Strongest Evidence Yet Shows Violence Against Australian Women Has Skyrocketed During COVID-19
One in 10 women in a relationship has experienced physical or sexual violence amid the crisis.
More than 1 in 10 Australian women have experienced emotionally abusive, harassing and controlling behaviours during the COVID-19 coronavirus pandemic, new research has revealed.
A survey of 15,000 Australian women, published Monday by the Australian Institute of Criminology, provides the “strongest evidence available” about domestic violence prevalence in Australia amid the pandemic.
The report reveals 1 in 10 women in a relationship has experienced physical or sexual violence in the past three months.
Of this group, a third stated domestic violence was unprecedented within their relationship — while over half of those who had endured domestic violence previously said the nature of the violence had escalated.
The report highlights various factors that may have contributed to the increased rates of domestic violence.
"These include victims and offenders spending more time together, increased social isolation and decreased social movement — which may restrict avenues for women to seek help — and increased situational stressors associated with domestic violence like financial stress and job insecurity,” the report reads. “Offenders can also feel out of control due to situational factors and use violence and abuse as a means of creating a sense of control. [There can also be] increased alcohol consumption among domestic violence perpetrators.”
Today’s Australian Institute of Criminology report showed very sobering statistics about domestic violence during COVID. That’s why our $150m response package and continued investment in counselling for women and children is so important. pic.twitter.com/4G190LnnpE— Anne Ruston (@Anne_Ruston) July 13, 2020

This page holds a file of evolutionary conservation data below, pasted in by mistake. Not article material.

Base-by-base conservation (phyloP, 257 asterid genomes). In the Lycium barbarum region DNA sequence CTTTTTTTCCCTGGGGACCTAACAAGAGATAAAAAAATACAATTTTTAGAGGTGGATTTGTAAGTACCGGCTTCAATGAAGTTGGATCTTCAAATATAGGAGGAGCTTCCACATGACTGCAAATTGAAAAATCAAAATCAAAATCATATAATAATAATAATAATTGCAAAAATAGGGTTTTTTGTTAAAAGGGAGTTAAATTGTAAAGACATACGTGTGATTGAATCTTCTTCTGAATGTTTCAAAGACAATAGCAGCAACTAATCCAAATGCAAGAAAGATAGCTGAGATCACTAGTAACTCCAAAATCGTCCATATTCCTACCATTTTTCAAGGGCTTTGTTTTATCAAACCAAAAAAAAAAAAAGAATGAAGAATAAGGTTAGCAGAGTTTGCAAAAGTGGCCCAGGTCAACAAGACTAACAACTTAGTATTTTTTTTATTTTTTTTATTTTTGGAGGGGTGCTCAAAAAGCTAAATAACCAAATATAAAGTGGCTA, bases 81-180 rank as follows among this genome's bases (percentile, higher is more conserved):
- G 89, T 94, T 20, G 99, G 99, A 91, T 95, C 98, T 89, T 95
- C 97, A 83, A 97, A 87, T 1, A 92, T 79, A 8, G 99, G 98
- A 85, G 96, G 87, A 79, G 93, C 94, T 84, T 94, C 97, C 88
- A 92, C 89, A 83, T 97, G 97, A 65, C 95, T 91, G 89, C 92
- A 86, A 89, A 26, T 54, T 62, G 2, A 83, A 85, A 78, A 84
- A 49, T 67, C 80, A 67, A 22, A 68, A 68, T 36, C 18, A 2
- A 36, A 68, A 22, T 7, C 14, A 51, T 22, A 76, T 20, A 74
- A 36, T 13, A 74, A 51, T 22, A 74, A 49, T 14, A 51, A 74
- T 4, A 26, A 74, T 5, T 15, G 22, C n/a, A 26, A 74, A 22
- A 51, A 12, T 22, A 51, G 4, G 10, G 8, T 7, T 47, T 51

The survey also reports that a large portion of women attempted to seek help unsuccessfully.
A third of women who experienced domestic violence or coercive control revealed that they wanted to seek help from police or other services but could not due to safety reasons. For women experiencing “more serious or complex forms of violence and abuse” from a current or former cohabiting partner, this figure reached 58%.
One in three women said they had called the police after the most recent attack.
Social Services Minister Anne Ruston said the Australian government was committed to addressing domestic violence.
On the same day the report was published, Ruston announced a new investment of over $3 million AUD over two years to family violence support. The funding will be distributed among 23 existing support providers across the country.
"Today’s Australian Institute of Criminology report showed very sobering statistics about domestic violence during COVID,” Ruston said in a media release. ”Our priority is ensuring that when people who are experiencing family and domestic violence reach out for support, they are able to access it as quickly as possible. That’s why our $150 million response package and continued investment in counselling for women and children is so important.”
The latest funding injection follows the Australian government’s $150 million domestic violence emergency response package in March and the launch of a parliamentary inquiry into domestic violence in May.